And that is a bleak, all-too-possible future reality. In the days after the February 24 invasion of Ukraine, former prime minister of Japan Shinzo Abe declared, in a striking break from precedent, that Japan should explore a nuclear sharing arrangement with the United States, like that of the United Kingdom. Kurt Campbell, the National Security Council’s Indo-Pacific coordinator, recently warned that American allies in that region threatened by China’s growing arsenal are considering developing nuclear weapons of their own. Similar warnings were recently made by the Saudis, long rumored to have a latent nuclear capability. President Biden himself has declared that the attempt to revive the Iran Deal is “dead.” Iran’s neighbors are preparing for what comes next.
At the end of the day, the possibility of deterrence through nonnuclear means also must not be taken for granted. Two decades of distraction come with a cost. For this reason, the challenges of the next decade will come against a backdrop of heightened nuclear risk. This new missile age is still very much a nuclear age. If conventional forces are not produced in sufficient quantities to resource a strategy of deterrence by denial, the need for deterrence by retaliation will become increasingly necessary. In that world, nuclear proliferation to allies like Japan, South Korea, and even Australia may be plausible, even necessary.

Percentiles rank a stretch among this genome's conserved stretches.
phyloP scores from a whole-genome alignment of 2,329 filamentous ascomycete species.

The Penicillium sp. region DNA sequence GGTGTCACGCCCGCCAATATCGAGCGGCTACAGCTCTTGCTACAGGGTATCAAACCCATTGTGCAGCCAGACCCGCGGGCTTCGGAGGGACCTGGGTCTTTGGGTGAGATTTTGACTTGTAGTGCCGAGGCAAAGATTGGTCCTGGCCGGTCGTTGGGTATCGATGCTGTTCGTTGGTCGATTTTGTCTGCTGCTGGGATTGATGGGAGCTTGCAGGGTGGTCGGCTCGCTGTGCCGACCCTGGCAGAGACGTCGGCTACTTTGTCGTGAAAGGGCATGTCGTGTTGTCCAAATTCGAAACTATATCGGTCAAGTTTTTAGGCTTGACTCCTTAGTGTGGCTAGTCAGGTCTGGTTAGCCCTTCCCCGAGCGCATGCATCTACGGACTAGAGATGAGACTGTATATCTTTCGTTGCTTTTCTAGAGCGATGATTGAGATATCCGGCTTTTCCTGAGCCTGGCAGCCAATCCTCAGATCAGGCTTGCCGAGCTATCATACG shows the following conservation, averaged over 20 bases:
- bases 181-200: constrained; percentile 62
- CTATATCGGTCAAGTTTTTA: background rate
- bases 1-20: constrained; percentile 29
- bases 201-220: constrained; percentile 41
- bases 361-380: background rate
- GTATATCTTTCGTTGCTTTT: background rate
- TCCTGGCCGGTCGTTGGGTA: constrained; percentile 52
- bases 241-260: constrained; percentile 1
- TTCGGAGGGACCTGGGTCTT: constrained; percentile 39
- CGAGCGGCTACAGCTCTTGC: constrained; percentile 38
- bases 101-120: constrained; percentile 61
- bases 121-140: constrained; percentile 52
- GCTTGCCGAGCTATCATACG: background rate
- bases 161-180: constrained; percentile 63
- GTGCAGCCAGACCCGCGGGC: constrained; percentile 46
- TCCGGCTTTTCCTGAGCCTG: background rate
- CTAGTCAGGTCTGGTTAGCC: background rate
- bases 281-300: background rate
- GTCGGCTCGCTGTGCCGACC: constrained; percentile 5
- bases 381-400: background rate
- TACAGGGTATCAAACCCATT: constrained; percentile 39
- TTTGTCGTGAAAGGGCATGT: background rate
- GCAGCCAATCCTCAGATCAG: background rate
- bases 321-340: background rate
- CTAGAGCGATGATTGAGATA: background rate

This does not have to happen. Ukraine has also shown that our conventional forces, including most prominently long-range fires and air and missile defense, can be a powerful means to tailor deterrence and reduce rather than increase our reliance on nuclear weapons. This is an avenue that allows the United States to leverage its unique advantages with allies and partners. It will, however, take a concerted effort, and nothing less than a renewed commitment to arsenal building. But if conventional deterrence does not succeed with sufficient missile and munition production, the alternative path will be bleak. The next missile age could become a dark age.